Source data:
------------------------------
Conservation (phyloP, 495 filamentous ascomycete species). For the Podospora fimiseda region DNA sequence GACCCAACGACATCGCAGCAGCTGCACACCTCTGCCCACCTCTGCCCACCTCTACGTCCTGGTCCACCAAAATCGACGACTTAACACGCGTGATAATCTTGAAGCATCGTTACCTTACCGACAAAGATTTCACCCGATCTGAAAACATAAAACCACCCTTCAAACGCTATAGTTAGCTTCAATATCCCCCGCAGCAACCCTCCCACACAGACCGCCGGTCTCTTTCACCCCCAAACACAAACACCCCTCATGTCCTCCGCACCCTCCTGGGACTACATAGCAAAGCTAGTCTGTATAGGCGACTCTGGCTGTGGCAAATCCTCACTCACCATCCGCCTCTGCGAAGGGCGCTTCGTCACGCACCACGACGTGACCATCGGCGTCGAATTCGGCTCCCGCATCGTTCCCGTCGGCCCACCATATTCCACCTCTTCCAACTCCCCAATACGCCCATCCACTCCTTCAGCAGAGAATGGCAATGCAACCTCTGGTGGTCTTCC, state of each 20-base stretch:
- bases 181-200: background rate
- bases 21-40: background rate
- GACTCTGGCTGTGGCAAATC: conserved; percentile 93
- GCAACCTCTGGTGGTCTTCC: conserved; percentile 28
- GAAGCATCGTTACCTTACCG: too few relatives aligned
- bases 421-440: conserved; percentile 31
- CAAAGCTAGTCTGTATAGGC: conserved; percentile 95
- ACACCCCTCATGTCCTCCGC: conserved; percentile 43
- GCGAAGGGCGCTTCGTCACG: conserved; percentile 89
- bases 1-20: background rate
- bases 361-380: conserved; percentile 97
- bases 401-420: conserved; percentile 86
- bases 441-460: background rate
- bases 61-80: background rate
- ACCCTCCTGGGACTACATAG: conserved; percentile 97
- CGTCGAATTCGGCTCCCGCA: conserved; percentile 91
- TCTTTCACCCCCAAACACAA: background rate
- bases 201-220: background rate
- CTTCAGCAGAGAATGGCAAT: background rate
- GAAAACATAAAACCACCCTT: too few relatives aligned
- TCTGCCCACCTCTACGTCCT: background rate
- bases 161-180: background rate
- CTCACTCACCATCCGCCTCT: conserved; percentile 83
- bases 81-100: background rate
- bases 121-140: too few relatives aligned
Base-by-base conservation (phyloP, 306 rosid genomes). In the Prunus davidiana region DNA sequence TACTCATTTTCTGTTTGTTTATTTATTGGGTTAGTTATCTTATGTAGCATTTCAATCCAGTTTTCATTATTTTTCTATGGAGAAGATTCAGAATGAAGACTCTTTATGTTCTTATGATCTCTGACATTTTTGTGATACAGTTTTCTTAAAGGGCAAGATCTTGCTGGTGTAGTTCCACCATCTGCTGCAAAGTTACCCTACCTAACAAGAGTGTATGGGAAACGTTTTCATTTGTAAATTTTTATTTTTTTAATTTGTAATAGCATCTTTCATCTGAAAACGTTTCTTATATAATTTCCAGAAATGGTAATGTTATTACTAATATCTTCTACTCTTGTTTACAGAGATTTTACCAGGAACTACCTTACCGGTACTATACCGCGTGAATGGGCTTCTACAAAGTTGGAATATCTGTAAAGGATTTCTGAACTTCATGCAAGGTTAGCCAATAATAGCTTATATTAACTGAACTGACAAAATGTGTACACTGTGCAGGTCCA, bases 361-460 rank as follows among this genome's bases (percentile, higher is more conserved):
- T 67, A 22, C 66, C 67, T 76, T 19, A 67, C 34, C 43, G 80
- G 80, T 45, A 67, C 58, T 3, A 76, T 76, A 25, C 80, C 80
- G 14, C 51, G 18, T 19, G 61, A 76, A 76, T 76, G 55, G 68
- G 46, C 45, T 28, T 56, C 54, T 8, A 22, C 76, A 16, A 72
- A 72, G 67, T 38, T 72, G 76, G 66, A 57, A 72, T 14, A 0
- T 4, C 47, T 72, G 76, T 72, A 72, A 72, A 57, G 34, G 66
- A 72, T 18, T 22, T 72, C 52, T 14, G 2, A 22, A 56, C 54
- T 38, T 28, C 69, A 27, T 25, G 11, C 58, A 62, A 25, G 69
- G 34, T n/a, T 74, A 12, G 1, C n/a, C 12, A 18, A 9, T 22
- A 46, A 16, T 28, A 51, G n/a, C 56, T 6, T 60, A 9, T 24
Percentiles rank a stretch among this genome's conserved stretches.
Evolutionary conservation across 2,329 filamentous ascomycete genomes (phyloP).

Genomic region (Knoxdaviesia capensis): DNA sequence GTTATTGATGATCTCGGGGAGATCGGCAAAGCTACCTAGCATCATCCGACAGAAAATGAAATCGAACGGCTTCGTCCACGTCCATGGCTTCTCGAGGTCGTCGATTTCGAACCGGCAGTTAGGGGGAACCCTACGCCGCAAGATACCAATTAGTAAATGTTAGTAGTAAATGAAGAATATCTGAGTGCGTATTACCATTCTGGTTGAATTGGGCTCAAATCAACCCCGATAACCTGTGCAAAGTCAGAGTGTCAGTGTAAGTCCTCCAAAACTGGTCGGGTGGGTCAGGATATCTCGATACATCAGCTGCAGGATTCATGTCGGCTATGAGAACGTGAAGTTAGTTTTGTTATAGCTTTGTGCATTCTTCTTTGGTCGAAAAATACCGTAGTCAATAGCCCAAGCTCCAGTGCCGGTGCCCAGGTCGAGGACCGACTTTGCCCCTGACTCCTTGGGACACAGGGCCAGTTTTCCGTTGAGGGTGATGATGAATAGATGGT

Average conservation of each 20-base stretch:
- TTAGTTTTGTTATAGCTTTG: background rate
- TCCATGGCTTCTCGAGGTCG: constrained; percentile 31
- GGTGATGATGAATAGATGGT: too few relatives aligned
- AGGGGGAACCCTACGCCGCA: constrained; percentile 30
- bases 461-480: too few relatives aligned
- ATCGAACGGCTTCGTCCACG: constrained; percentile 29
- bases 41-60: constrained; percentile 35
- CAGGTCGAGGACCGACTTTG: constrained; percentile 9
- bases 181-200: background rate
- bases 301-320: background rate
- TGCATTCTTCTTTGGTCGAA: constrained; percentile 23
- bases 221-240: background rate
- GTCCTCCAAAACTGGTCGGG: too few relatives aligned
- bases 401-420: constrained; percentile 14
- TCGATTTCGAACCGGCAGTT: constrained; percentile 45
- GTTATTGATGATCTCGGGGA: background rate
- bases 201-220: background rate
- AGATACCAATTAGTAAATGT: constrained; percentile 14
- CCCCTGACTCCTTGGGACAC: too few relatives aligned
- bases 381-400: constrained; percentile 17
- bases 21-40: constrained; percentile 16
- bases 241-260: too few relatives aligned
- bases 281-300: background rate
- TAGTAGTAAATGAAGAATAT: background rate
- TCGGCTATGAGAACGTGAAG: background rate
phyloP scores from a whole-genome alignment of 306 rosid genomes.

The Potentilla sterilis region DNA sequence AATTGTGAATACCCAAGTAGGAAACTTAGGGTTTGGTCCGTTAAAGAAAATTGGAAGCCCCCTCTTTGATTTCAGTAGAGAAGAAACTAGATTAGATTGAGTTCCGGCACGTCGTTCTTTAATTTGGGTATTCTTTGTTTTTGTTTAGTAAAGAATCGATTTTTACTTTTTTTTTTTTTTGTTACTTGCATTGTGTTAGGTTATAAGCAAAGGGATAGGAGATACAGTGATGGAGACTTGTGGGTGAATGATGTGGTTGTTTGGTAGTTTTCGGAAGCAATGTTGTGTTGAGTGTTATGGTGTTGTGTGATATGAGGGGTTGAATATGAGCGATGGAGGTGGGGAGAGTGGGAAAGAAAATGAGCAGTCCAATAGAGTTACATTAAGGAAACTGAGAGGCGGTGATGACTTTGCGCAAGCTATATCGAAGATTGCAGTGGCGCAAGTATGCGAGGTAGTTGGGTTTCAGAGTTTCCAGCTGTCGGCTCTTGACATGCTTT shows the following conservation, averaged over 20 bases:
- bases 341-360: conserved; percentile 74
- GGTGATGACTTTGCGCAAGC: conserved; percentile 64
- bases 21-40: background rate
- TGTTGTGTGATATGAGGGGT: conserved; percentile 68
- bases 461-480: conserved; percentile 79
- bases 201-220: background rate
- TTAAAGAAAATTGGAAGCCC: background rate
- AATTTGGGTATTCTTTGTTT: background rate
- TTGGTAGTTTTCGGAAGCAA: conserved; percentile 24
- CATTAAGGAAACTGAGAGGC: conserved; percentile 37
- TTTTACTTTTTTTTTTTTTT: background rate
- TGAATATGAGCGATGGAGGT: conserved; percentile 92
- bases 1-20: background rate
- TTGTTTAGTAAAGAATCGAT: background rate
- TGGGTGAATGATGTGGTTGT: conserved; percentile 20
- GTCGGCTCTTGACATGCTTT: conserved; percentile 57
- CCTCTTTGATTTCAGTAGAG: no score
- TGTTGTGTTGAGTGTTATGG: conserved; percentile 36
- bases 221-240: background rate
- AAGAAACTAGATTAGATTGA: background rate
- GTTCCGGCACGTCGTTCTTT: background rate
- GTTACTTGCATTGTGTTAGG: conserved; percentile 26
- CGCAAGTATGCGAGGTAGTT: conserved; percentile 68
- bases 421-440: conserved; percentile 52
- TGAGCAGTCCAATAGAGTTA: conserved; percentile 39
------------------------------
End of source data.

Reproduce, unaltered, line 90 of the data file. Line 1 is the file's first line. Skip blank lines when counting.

- GTTACTTGCATTGTGTTAGG: conserved; percentile 26